(actual date of posting – 16 May)
Match forty-one vs Hull City (home)
Total mileage 6,693.1
… ’cause every little thing gonna be alright.
Palace are safe. Next season they will be in the top flight of English football for the fifth successive season, something they have never done before. And I can now enjoy a tension free ride to Manchester for the final game of the season.
The weekend started with a ‘Race Night’ in Cheam to aid my fundraising. I am very grateful to Sarah Jones for organising the evening; for Vic Cooper and Janet for their hard work helping Sarah; to Cheam Sports Club for the free venue; and to a range of local businesses (and Steve Browett) for their sponsorship and donations. In addition, Chelsea FC (signed football) and Sutton United (signed shirt) supplied items for auction. The night raised a wonderful £1,500 and has taken my overall total over £14,000.
The weekend’s football also started on Friday night, with Chelsea’s victory over West Brom securing the Premier League title. Palace had no interest in that match, but they certainly did in one of Saturday’s matches. Already relegated Sunderland had done us a massive favour the previous weekend by pulling off a surprise victory at Hull. If they could repeat the trick at home to Swansea, then Palace’s Premier League safety would be assured without kicking another ball.
They couldn’t. So Sunday’s noon kick off at Selhurst Park – Palace v Hull – would be the massive game we had been anticipating. If Hull could win, then the final day of the season would see a three way battle between Palace, Hull and Swansea to avoid the final relegation place. Any other result would ensure Palace and Swansea’s survival and Hull’s relegation.
To say I felt nervous on Sunday morning would be something of an understatement. I set off for the ground early, as I had arranged to meet some of the Contact a Family team for some pre-match photos: a very welcome distraction from the tension of the day. There were two advantages to the early kick off time and early start: less time to dwell on the potential ramifications of the match, and less traffic. It was a nice, easy and quick ride to the ground.
Photos duly taken, I headed into the ground for a quick pint and then took my seat. The always vociferous supporters’ group, the Holmesdale Fanatics, had arranged a brilliant display to welcome the Palace team onto the pitch. The atmosphere was electric and the game began.
Back in 2008 Palace had a potentially very tense final game of the season, albeit at the other end of the table (and a division down). They needed a win against Burnley to ensure a place in the end of season promotion play-offs. Then, like this weekend, everyone was tense and nervous. And then, in the sixth minute, Burnley’s Clarke Carlisle gave away a penalty and was sent off for the foul. Ben Watson scored; all the tension evaporated; and Palace ran out 5-0 winners at a sunny Selhurst Park.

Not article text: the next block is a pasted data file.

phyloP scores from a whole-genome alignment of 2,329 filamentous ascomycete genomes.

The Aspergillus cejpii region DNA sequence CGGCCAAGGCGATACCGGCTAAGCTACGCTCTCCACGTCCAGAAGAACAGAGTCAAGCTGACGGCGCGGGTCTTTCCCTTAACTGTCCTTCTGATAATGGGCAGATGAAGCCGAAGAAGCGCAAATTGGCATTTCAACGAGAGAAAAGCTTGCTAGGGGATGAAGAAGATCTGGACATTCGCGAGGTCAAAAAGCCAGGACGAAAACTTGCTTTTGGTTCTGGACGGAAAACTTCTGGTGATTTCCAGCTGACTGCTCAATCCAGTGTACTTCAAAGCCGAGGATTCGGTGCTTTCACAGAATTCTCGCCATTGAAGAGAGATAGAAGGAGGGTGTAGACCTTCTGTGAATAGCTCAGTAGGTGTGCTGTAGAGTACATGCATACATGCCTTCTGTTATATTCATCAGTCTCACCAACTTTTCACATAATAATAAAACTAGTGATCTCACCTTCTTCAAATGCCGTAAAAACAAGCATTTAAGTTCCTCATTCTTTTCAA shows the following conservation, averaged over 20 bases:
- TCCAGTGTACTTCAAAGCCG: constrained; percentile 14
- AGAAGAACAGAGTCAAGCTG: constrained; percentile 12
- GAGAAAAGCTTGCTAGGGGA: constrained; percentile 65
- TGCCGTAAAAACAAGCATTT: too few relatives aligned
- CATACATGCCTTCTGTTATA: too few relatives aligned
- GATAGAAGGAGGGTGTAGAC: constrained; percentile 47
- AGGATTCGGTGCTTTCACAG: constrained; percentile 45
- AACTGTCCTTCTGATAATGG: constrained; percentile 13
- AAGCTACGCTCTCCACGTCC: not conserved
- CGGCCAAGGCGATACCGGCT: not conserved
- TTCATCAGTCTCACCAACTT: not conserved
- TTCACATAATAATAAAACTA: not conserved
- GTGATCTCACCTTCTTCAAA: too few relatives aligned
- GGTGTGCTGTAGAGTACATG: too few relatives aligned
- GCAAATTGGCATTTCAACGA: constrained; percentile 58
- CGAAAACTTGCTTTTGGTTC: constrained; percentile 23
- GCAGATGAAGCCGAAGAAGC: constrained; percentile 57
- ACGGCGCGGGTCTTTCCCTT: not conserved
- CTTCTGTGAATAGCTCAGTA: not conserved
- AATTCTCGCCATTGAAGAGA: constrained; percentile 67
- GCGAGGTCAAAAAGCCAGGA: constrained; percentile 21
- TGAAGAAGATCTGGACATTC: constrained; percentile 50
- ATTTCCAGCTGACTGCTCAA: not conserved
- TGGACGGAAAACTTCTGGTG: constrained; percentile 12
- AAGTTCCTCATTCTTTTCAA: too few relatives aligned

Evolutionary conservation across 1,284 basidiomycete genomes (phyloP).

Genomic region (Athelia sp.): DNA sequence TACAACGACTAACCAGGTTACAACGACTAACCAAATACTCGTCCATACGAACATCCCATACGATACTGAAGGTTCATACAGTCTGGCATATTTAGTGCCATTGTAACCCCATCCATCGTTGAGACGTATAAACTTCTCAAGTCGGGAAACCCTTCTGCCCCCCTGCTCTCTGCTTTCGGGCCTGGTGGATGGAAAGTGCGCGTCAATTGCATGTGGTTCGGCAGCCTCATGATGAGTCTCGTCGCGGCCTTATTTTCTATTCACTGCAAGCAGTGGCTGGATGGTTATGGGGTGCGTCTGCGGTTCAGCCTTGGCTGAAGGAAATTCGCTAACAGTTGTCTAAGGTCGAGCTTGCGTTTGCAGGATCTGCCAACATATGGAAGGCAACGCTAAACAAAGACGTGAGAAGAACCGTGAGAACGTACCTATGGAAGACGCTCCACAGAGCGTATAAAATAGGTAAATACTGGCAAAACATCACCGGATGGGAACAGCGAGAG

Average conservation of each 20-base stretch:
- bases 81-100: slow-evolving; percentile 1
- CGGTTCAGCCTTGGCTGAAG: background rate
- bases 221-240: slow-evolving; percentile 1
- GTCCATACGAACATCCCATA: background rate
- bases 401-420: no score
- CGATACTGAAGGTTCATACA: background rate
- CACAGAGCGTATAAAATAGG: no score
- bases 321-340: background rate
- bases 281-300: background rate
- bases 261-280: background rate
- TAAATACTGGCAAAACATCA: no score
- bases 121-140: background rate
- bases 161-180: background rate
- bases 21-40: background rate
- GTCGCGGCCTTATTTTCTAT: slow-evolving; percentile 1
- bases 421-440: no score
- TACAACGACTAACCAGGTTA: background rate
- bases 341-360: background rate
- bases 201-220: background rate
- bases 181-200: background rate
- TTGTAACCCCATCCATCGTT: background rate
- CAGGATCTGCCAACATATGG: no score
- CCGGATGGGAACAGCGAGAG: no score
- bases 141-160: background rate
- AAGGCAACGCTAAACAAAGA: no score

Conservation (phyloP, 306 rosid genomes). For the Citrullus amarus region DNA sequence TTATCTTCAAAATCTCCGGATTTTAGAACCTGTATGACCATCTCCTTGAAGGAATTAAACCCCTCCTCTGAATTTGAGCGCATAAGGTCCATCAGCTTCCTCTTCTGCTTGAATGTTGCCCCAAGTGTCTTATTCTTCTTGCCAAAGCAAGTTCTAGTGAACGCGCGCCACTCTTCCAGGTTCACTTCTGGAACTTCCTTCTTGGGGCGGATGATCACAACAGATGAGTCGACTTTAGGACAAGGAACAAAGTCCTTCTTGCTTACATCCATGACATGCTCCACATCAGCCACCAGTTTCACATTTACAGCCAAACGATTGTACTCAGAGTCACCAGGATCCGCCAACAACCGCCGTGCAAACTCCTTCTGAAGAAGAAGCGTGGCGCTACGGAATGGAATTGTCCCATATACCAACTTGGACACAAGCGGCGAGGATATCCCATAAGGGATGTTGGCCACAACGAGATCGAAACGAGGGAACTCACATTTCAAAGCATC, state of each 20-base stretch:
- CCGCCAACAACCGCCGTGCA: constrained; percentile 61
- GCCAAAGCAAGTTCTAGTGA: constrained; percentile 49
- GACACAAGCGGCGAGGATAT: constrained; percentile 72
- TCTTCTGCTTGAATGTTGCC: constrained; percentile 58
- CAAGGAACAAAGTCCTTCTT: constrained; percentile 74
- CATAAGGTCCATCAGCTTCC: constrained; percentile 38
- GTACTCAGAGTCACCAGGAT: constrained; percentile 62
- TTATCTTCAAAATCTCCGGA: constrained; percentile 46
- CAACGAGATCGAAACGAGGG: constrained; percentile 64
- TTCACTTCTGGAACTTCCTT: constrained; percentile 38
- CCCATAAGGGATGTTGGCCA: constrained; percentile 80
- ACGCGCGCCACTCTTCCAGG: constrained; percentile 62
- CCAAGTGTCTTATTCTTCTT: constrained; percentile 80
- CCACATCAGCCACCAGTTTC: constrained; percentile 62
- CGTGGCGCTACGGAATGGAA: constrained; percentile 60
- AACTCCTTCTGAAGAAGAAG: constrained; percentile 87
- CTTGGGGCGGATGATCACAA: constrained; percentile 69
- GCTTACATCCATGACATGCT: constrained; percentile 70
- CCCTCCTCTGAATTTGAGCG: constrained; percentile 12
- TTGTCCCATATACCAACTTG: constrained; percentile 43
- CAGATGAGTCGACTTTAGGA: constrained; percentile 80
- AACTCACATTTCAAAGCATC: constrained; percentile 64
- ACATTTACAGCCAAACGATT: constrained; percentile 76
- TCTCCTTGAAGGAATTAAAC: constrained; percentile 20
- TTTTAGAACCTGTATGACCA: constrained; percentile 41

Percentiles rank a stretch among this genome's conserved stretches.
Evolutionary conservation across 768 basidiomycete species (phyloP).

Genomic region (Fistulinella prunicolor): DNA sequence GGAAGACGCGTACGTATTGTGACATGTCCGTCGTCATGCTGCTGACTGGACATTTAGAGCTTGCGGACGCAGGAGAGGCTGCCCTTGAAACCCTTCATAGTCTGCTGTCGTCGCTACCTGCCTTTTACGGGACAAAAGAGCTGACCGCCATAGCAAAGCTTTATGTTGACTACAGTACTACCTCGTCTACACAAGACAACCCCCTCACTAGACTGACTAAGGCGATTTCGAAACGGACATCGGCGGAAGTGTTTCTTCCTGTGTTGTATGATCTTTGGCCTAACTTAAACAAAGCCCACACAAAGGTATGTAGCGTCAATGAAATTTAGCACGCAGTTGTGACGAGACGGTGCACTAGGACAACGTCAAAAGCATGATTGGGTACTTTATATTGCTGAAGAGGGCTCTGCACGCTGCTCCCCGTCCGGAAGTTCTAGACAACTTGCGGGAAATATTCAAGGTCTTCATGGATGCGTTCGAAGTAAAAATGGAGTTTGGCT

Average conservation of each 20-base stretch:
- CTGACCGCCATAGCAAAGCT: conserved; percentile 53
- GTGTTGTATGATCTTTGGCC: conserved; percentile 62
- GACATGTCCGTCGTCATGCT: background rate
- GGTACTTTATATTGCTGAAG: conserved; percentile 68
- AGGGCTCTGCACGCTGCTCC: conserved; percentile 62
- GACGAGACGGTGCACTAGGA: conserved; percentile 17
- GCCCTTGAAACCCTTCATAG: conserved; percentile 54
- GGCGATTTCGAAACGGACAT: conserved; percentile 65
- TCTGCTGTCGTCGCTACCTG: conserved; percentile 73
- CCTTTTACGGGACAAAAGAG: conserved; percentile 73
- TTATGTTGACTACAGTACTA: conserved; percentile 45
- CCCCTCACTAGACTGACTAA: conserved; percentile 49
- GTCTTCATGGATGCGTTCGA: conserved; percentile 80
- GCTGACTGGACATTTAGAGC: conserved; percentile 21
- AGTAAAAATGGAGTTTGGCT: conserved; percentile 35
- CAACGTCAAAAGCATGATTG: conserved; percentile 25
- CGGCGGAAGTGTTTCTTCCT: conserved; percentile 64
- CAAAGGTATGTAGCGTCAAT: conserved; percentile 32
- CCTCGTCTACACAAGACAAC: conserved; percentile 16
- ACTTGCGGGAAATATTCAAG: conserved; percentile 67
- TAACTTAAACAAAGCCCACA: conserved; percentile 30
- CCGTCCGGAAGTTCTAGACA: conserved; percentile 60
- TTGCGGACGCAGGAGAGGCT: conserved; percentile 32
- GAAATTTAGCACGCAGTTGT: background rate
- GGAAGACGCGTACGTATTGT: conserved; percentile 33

Something similar happened on Sunday. In just the third minute, Hull defender Andrea Ranocchia completely missed his kick. Player of the year, Wilfried Zaha raced on to the ball and, with a calmness that belied the situation, put Palace ahead.
I’d be lying if I said all my nerves went at that moment, but I definitely felt a lot better. And even better still when Christian Benteke headed in to make in 2-0 after half an hour.
At half time, I was pretty sure we were staying up. Hull would need to score three without reply in the second half to take the season to the final weekend. But you never know with Palace. Janet said before the game, she’d be happy if we were three nil up with five minutes to go, because then she’d be confident we’d get at least a point.
As it happens, as we headed towards the final five minutes, it was still 2-0 and Hull were on the attack. A cross came over, and Jeff Schlupp headed clear. The ball came back towards him and he headed clear again, this time finding Benteke. Schlupp got on his bike (not literally: that’s my job) and sprinted up the wing. Benteke returned the ball and Schlupp ran into the box. Hull captain Michael Dawson brought him down and the ref pointed to the spot. Luka Milivojevic calmly slotted away the penalty and there we were: 3-0 up with five minutes to go. We were safe. Patrick Van Aanholt put the icing on the cake in injury time and the party could well and truly start.
We hung around for a bit after the match, and when I finally set off I saw Wilfried Zaha driving away from the ground. I raced after him and caught up with his car at a junction. I had a quick chat and a handshake through his car window: a nice way to round off a wonderful day.
It was only when I got home that I found out Palace had had two big slices of good fortune; two handballs that the referee had missed. The first was by Zaha in the move that led to the corner from which Benteke scored the second goal. The second was at 2-0, when a Hull free kick struck Jason Puncheon’s arm. Had the referee seen it, it would have been a clear penalty and a possible way back into the game for Hull. But then, back in December in Hull, Robert Snodgrass dived in the Palace penalty area. Had the referee that day seen the clear dive, it would have been a second yellow card for Snodgrass. Instead, he gave Hull a penalty from which Snodgrass scored. So maybe sometimes these things do even themselves out.
So that’s it. Palace are safe. I have just one last journey to do. A 430-mile or so round trip to Old Trafford. Manchester United are now the only Premier League team we haven’t beaten since we returned to the top flight. It would be lovely to put that right; but it’s even nicer to know that whatever happens Palace will be back there next season.